My cousin has just got a job as a camera engineer with one of Bernie’s F1 companies. They film the race and the footage is then sent out to Sky and other channels around the world. He previously worked on live snooker and Big Brother, both times for independent companies not the TV channels.

    So the BBC has no control over what comes through. Which to my mind has made the commentating excellent most of the time. I like the fact that we are using previous Olympic champions to help with the coverage alongside some more experienced presenters. I can’t stand Lineker anyway but then I’m not a football fan and for me he’s been outclassed as an anchor by Matt Baker, Jake Humphreys, Sue Barker and Clare Balding. Ian Thorpe has been very entertaining and knowledgeable too!

  2. Wolfie
    August 2, 2012 at 14:11

    My wife asked me last night why I wasn’t interested in the games at all. “Its not my games, it’s not for me or people like me” I replied, she knew what I meant after sitting with me through the opening ceremony.

    I’d offer you some more in-depth analysis but in case you haven’t noticed we seem to be living in an environment where people offering their opinions in electronic media seem to be the recipients of quite a lot of extreme back-lash, if they are lucky or judicial enquiry if they are not.

    The wise remain silent and I think I am far from alone in taking this position.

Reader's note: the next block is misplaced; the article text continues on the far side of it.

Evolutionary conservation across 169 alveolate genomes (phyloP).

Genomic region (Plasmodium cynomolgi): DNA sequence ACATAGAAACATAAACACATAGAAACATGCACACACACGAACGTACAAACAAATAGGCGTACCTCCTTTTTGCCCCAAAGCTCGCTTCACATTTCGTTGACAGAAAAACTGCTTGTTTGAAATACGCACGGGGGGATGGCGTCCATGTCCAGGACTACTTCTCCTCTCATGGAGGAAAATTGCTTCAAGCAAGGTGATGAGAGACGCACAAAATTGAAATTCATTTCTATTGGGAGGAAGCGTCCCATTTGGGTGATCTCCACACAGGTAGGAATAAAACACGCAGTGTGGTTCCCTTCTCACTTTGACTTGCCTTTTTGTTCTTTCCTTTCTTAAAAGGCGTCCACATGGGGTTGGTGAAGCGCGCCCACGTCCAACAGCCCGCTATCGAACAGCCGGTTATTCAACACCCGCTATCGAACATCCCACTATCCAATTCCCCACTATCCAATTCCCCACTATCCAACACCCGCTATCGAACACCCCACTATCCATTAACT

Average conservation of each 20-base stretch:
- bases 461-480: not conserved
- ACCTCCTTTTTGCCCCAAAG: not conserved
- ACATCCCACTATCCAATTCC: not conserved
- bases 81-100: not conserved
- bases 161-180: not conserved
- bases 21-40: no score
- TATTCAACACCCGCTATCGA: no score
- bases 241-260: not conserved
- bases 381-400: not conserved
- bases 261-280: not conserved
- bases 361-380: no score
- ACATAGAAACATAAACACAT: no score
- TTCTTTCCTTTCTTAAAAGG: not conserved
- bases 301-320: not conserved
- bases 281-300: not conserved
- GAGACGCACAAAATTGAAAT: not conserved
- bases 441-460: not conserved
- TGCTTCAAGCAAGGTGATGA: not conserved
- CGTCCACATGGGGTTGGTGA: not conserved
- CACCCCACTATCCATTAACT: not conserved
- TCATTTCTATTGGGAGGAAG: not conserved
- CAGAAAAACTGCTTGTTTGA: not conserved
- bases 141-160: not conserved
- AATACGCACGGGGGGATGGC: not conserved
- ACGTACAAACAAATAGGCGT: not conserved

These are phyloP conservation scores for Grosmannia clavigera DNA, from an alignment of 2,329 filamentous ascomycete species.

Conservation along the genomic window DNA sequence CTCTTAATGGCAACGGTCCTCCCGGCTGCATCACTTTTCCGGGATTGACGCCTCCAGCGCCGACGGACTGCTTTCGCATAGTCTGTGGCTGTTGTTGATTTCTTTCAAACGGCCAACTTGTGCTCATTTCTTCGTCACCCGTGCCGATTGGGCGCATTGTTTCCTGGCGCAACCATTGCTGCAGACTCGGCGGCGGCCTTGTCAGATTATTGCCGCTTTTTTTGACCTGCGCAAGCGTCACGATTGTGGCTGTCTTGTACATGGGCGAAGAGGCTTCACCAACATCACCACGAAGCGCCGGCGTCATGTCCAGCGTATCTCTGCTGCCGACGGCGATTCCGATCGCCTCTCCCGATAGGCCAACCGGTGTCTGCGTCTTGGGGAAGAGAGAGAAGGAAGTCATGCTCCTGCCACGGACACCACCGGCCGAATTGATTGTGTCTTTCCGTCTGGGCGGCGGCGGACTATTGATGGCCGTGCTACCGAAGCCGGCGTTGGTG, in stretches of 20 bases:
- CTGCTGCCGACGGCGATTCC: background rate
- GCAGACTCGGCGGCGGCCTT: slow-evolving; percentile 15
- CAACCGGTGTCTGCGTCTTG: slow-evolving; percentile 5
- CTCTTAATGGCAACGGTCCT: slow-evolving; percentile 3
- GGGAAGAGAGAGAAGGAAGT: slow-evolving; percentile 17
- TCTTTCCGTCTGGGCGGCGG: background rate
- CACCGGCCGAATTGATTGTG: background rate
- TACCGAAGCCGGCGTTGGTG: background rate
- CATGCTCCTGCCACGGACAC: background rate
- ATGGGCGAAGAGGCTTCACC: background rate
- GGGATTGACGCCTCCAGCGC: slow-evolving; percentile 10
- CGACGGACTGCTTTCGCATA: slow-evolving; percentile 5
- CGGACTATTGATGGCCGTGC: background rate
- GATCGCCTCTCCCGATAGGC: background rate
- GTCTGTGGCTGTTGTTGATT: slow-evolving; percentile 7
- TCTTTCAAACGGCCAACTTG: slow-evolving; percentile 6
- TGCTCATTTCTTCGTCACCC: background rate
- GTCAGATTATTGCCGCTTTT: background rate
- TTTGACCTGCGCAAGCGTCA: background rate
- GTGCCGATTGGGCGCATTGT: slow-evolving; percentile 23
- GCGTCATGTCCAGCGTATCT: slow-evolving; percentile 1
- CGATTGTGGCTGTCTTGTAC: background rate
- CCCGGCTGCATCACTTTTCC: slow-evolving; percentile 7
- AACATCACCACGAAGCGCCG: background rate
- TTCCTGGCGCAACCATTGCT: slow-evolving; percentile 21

Besides, while you are all glued to your TVs I am rather busy at work with emergency changes to the grading models for sovereigns, financials and pension funds.

    Something bad this way comes.

  3. August 2, 2012 at 17:25

    Rossa – with the sailing, it is indeed so – they are knowledgeable sailors they’re using and in some other events it’s also so. In the cycling, it was quite appalling and I believe, in the football too.

    Wolfie – yes, it’s far wiser, for safety, to remain shtum but one gets to a certain age perhaps when one doesn’t give a damn anymore – we say it, the trolls come in. Goes with the territory.

  4. Rossa
    August 3, 2012 at 07:53

    Only one of the commentators on the cycling was any good and that was Chris Boardman as at least he appears to know what he’s talking about. And he’s been good when riding the course before last Saturday’s race and the technical info about the bikes and helmets. Well he is head of R&D though is now retiring.

    I suppose one of the problems facing any commentator on a long event like the road race or time trial is coming up with something to say over a 1-4 hour period. The feed from the motorbikes was very patchy. Easier in the Velodrome when a lot of the events are sprints or pursuits.

    And not sure they should have used Mark Cavendish yesterday as his accent was a bit too broad. Fine for me, but my Mum kept asking what he’d said.

  5. August 3, 2012 at 09:28

    is coming up with something to say over a 1-4 hour period

    John Arlott never had any problem with that, Rossa. Or Brian Johnson.